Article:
Doctoral Dissertations

Date of Award


Degree Type


Degree Name

Doctor of Philosophy


Materials Science and Engineering

Major Professor

Sudarsanam S. Babu

Committee Members

Alex Plotkowski, Amit Shyam, Eric Lass


The design of Al alloys has become an important topic in Additive Manufacturing (AM). The adoption of Al alloys to AM has been difficult because traditional alloys are prone to processing related defects such as solidification cracking. The Al-10Si-Mg alloy was initially adopted because of its resistance to solidification cracking. However, the Al-10Si-Mg alloy has reduced tensile properties especially at high temperatures, where the silicon phase coarsens readily. Therefore, efforts have been made to design new Al alloys that can take advantage of the AM processing. The goal of new alloys is to optimize based on rapid solidification conditions, while being less prone to processing related defects. The Al-Ce, and higher order Al-Ce-X, systems have been adopted because of the low solubility and diffusivity of Ce through FCC Al. The challenge is metastable phases form as a function of the unique processing conditions. Metastable phases have been observed to have unique phase transformations during heat treatment. The goal is to understand the above observations.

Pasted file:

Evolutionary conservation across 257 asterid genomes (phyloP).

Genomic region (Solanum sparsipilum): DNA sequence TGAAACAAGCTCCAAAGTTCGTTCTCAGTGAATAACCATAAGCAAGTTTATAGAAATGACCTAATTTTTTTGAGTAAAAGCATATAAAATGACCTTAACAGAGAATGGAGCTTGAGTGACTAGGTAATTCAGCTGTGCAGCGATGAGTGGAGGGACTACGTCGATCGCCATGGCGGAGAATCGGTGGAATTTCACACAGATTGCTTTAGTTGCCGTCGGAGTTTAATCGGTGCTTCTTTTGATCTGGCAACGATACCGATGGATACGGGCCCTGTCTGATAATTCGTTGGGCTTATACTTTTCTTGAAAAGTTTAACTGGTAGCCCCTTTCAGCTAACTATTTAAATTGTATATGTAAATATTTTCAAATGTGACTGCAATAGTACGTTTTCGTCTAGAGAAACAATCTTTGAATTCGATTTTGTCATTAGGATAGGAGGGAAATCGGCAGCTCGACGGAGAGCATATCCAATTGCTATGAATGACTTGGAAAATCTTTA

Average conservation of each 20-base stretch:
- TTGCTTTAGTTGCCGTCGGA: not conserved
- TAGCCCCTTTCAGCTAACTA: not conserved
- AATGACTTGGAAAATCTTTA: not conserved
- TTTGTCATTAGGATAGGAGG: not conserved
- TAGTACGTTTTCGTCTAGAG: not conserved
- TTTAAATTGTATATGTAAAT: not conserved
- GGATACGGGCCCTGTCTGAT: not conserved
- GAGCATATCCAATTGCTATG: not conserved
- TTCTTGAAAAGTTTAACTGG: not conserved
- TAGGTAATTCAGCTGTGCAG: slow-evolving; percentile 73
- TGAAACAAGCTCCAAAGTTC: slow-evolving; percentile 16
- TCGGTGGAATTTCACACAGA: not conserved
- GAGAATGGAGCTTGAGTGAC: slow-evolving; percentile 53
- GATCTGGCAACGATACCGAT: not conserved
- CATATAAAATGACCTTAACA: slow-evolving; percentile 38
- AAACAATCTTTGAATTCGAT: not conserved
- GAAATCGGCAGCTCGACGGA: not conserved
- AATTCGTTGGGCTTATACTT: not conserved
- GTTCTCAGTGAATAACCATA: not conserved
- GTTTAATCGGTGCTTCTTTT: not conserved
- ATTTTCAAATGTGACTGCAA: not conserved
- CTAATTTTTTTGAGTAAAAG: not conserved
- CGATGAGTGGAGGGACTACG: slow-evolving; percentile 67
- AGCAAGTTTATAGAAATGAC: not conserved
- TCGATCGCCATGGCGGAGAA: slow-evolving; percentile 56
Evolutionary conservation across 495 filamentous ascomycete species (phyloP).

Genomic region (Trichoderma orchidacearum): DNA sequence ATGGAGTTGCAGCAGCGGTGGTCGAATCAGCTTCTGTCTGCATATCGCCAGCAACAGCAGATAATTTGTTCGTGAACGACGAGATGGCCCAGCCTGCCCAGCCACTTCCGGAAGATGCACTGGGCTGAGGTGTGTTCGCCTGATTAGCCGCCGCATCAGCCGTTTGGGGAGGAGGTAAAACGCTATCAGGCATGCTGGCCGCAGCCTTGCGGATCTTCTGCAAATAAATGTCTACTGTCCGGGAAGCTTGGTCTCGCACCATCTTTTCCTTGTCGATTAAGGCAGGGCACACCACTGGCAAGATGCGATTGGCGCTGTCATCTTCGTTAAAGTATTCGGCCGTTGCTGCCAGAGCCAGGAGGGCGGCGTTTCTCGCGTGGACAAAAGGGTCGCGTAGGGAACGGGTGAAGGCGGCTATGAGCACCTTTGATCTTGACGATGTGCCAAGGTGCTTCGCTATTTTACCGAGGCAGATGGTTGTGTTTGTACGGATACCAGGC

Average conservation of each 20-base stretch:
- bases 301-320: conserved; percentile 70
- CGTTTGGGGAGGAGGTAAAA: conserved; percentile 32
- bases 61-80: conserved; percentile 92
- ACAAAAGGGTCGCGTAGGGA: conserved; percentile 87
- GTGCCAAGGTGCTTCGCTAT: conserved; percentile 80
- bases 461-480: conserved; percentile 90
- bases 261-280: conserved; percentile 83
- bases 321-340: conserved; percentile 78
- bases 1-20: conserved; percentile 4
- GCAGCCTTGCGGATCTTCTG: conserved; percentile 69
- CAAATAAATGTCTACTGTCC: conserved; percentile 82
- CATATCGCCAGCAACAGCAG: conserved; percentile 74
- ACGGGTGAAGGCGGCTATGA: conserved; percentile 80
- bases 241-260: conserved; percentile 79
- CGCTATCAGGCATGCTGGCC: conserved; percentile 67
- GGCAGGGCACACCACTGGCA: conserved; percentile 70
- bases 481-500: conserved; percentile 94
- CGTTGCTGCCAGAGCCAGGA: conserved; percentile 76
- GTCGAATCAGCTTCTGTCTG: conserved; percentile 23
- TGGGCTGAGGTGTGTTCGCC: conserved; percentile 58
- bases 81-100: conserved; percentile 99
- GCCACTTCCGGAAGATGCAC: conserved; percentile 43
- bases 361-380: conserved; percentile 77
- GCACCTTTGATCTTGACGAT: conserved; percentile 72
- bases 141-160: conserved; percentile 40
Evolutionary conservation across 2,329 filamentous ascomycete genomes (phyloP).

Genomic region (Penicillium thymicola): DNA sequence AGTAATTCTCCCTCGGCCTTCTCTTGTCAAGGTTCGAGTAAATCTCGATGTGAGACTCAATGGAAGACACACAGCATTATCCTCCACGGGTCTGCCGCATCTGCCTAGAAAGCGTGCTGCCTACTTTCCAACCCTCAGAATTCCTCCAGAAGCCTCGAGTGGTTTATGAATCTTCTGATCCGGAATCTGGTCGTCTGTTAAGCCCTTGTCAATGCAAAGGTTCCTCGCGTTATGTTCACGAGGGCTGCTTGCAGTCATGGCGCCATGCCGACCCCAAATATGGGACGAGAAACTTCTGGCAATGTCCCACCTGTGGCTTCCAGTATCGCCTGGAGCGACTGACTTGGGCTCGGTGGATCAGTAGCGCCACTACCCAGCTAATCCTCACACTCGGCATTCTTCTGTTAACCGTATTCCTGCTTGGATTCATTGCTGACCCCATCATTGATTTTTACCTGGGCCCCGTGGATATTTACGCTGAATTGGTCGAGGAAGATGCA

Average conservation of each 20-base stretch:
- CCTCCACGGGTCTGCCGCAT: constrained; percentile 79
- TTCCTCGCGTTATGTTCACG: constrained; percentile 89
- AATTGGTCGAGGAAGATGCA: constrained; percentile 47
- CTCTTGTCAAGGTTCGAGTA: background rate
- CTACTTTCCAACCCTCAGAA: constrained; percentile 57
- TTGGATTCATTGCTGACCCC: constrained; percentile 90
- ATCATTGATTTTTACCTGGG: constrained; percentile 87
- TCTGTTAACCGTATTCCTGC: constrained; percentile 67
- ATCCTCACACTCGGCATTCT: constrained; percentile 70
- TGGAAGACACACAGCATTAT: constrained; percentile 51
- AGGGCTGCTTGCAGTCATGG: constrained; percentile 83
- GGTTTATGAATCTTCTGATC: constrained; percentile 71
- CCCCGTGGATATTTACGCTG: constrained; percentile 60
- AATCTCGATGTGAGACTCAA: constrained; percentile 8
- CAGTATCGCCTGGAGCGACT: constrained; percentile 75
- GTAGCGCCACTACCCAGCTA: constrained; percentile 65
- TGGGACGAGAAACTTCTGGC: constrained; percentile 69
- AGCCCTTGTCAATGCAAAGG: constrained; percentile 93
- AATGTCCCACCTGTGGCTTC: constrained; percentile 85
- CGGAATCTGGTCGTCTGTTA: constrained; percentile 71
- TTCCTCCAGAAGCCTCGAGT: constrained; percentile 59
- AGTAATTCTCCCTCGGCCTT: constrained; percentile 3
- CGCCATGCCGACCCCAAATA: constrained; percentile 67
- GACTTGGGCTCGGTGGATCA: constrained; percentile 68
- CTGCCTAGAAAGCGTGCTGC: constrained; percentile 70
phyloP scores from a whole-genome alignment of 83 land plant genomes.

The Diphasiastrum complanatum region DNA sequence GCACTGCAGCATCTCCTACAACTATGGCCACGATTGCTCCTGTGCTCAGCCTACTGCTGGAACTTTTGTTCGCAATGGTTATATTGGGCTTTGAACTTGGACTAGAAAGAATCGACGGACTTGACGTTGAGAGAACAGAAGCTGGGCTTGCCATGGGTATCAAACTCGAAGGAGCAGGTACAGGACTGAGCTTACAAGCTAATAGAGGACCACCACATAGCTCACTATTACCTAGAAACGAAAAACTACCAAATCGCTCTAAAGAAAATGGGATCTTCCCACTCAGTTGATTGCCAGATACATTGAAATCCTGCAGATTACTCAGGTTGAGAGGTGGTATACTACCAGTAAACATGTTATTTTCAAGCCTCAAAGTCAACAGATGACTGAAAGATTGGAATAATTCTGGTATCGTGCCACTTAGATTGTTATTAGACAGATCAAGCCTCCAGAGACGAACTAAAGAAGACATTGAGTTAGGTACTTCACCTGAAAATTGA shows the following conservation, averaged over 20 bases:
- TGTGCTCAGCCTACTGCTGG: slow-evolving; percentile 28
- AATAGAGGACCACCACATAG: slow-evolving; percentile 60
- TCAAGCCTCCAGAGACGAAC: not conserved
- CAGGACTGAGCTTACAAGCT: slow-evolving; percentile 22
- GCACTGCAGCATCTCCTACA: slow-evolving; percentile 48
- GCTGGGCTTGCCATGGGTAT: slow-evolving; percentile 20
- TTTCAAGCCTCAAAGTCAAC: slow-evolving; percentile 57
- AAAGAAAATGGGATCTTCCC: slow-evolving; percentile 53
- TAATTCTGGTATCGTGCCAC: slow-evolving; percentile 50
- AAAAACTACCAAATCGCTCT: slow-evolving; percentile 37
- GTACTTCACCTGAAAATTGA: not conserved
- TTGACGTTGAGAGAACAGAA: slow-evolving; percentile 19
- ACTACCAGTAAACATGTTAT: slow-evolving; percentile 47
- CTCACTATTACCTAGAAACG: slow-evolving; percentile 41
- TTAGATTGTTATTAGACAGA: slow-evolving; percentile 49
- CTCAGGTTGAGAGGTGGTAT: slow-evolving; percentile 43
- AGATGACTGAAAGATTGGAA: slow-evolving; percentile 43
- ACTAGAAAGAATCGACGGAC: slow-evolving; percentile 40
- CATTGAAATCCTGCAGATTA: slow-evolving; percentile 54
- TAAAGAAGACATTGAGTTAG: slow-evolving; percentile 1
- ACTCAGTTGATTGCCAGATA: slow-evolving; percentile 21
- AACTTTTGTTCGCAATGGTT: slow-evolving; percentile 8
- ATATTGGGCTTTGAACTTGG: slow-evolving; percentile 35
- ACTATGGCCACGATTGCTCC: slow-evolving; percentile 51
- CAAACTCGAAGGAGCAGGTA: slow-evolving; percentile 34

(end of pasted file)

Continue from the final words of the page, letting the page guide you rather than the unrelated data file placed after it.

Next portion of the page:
In this work, an Al-10Ce-8Mn (wt.%) alloy is used to understand the metastable phase Al20Mn2Ce. The Al20Mn2Ce phase, surrounded by FCC Al has different decomposition pathways (at 400 C) depending on its thermal history within a single weld track. Initially, the research focuses on an AM Al-Ce-Mn part that demonstrates the change in decomposition pathways based upon the local solidification conditions, e.g., primary Al20Mn2Ce to eutectic (between FCC Al and Al20Mn2Ce) solidification. Following the AM parts, weld tracks are preformed to understand the role of solidification conditions that can lead to each decomposition pathway observed in the Al-Ce-Mn system. The interface response function model is used to understand phase selection as a function of solidification conditions. The overall goal of this work is to demonstrate how a single metastable phase in a weld track, specifically Al20Mn2Ce, may be manipulated by local solidification conditions, and how that affects the subsequent phase decomposition. The impact of this work is to understand the role of solidification conditions on the solid-state phase transformation to give insight into how the mechanical properties of a particular alloy can be controlled.

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